The behemoth of Trento’s science museum, MUSE, stands in contrast to the small northern Italian city. While the MUSE is assertive, strong, and high tech, Trento is placid and traditional. The MUSE is sleek, but Trento is rugged. The Piccole Dolomiti mountains loom as a juxtaposed reminder of the museum’s conspicuous design.
The MUSE’s modern approach may also seem paradoxical to its function as a natural history and science museum. Inside, the levels ascend in order of the world’s biomes. Fossils and dinosaur fossils fill the basement, while taxidermy owls fly around the fifth-floor alpines. Children eagerly flip through the interactive tech exhibits. The MUSE’s appearance seems out of touch, but its architect ingenious wove function into its design.
Famed Italian architect Renzo Piano designed the MUSE in 2012. Piano’s impressive portfolio includes Paris’s Centre Georges Pompidou, the Whitney Museum of American Art, and The Morgan Library and Museum in New York. Trento’s MUSE is among his lesser known works, yet it is still situated within his most iconic style: an environmentally-conscious futurism. It is within this style that Piano manages to blend the museum’s casing with its content, and pay tribute to the region in which it resides.
The MUSE’s exterior is a futuristic reflection of the natural environment. The icy façade reflects its surroundings quite literally – the grass, the sculptures, the historic buildings, and cable lines. Sleek voids break the busy glass, reminiscent of grand Alpine glaciers. Its dynamic lines and angular roof create broken movement, tectonic plates sliding and shifting. The tall glass panels allow natural light to shine through, with a similar feel to modern day tech companies. Piano regards lightness as integral to his architecture saying, “I try to use immaterial elements like transparency, lightness, the vibration of the light. I believe that they are as much a part of the composition as the shapes and volumes."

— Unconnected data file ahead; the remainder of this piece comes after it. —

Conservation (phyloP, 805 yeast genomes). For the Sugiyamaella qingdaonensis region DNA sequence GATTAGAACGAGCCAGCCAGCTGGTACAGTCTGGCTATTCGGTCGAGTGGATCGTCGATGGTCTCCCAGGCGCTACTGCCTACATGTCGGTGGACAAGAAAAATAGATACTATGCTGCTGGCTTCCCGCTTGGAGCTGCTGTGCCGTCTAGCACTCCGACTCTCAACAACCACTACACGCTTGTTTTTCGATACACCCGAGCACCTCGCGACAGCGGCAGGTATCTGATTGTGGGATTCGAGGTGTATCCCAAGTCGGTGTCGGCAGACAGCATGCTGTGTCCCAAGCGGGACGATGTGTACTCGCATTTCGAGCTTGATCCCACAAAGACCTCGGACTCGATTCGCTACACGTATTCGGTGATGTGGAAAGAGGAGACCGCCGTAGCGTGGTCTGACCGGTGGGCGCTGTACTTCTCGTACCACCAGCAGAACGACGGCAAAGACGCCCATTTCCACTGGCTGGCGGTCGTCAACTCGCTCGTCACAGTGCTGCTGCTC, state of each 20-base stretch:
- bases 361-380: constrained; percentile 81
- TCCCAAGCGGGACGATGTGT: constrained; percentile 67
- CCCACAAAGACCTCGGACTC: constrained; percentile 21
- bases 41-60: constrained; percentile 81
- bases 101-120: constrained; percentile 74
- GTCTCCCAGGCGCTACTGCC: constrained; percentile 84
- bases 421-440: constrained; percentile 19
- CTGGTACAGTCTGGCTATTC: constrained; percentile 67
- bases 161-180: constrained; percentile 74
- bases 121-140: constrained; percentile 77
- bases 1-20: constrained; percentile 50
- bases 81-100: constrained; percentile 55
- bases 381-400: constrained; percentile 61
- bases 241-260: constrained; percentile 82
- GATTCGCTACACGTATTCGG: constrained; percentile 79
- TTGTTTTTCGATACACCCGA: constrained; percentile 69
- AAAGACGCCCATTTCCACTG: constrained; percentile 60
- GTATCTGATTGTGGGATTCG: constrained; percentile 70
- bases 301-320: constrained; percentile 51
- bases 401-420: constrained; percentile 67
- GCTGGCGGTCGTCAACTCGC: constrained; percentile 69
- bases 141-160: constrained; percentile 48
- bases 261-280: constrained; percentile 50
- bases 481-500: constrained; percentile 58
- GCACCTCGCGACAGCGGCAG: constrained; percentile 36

Piano additionally incorporated naturally-sourced minerals from the Trentino region in the MUSE’s construction: zinc, aluminum, steel, and glass, as part of his sustainability effort for the museum. He revitalized the natural geography around him, taking from what is present and upcycling. The MUSE itself is situated where an old Michelin factory once stood, dilapidated, and now is the beginning of a new urbanization project by the Renzo Piano Building Workshop.
However, his energy efficient design doesn’t stop there. Piano infused green technology into the building, giving the MUSE the highest Leadership in Energy and Environmental Design rating.
The roof houses photovoltaic panels, an energy plant and geothermal system to supply the museum’s energy. Green stone absorbs solar thermal energy, and rainwater is collected and harvested from the roof.
The museum’s interior explores the natural landscape of the earth, informing its visitors on the beauty of the nature that surrounds us. The exhibits touch on man’s imprint on the earth –the destructive implications of human innovation – and the reason why the ecosystems around us are so fragile and valuable. But Piano ensured that the MUSE would not be another energy-sucking, nature-destroying human creation. Piano’s design grew from the Trentino region’s natural resources into a structure that embodies futuristic design and sustainability. He presents an alternative to destruction, that humans can create something that celebrates nature and act as a keeper of the resources around us.